Personalized Information Delivery: Information Filtering: Spring 2013

Instructor:

Luz M. Quiroga

School:

University of Hawaii

Semester:

Spring 2013

Description:

Reducing information overload is the main goal of Information Filtering (IF) and it has been recognized as one of the priorities in the development of current web-based information systems. IF systems are meant to deliver personalized information, acting as personal information agents that recommend relevant (filtered) documents based on their clients’ information preferences and needs (profiles).

Recommendation technology is being presented as a new paradigm of search where relevant items find the user instead of the user explicitly searching for them (http://recsys.acm.org/2009). New trends in Information technologies such as social networking and mobile devices are making personalization research and practice a priority.

Libraries have been offering personalized system in services such as: selective dissemination of information, alerting services for a long time. Customer and marketing research has also a long tradition. With the advances in information technology, personalization has evolved, now covering more sophisticated ways. Collaborative filtering, recommender systems, personalized help systems, social filtering, social data-mining systems, and user-adaptive systems can be collectively called information-filtering (IF) systems. Today, personalization is everywhere, in every industry and service, from marketing to health, travel, education, entertainment, etc.

IF researchers contend that a conceptual framework for the design of IF systems comes from two well established lines of research: Information Retrieval (IR) and User modeling (UM). The course covers theories, research and current practices in these two fields, including modeling and representation of documents, queries, user preferences, and user-system interaction.

The first part of the course includes IR models for searching: set theoretic models (e.g. Boolean model) and algebraic models (e.g. vector model). Emphasis will be given to query languages and protocols as well as to relevance feedback and strategies for query expansion and reformulation using, for example, different types of thesauri, metadata and markup languages (SGML, HTML and XML) that provide information on the document structure, format and semantics will also be included as part of the study of Web Based Information Retrieval and Filtering. Students will learn about system and user based retrieval performance evaluation and will experiment with benchmark tasks and reference test collections.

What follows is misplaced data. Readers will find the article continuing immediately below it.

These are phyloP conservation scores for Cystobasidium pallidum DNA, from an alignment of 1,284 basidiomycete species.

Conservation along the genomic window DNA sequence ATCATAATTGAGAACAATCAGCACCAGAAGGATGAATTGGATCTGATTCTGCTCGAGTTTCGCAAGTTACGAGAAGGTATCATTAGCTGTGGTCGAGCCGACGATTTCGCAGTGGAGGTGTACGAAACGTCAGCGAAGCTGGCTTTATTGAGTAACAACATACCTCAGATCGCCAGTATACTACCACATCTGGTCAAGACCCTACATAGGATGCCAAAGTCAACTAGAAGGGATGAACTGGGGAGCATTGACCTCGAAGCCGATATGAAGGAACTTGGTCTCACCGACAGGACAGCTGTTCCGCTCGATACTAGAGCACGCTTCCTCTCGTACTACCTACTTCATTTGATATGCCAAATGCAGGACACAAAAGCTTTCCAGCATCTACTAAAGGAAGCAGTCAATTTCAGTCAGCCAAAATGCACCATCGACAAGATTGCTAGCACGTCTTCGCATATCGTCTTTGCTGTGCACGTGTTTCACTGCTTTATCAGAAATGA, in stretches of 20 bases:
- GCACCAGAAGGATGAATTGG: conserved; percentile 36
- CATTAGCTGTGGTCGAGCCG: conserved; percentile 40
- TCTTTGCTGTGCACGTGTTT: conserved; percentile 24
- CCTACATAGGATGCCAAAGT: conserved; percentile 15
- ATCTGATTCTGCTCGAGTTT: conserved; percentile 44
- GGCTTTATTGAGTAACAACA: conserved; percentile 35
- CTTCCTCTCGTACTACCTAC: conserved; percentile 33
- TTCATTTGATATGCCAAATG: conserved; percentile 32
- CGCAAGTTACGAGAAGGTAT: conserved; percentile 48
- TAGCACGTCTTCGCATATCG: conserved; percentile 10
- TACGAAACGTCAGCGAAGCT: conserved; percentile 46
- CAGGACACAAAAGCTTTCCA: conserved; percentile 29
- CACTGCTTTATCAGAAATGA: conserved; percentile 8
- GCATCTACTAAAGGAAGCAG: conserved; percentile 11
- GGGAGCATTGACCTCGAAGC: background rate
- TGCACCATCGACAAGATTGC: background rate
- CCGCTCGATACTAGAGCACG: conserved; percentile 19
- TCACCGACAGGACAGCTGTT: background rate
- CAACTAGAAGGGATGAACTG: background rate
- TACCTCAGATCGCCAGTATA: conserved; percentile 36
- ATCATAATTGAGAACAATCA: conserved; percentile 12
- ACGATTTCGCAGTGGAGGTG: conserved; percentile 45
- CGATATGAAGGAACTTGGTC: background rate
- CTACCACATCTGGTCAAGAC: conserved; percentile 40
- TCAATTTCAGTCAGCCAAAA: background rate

The second part of the course will mainly focus on user modeling. Although IF could be considered an application of IR, there is a major distinction: the existence of a highly individualized profile that is a representation of relatively stable user information preferences and needs. Profiles can be considered as user models and will be the center of this second part of the course which will review core topics in IF research including user modeling in IR and IF systems, acquisition of user profiles, personal ontologies, IF taxonomies, IF performance evaluation and Personal Information Management (PIM).

Required Textbook:

Baeza, R., Ribeiro-Neto, B. 2011. Modern Information Retrieval, 2nd ed.

Link to Syllabus:

http://www2.hawaii.edu/~lquiroga/courses/lis678-cis702/lis678-cis702.htm

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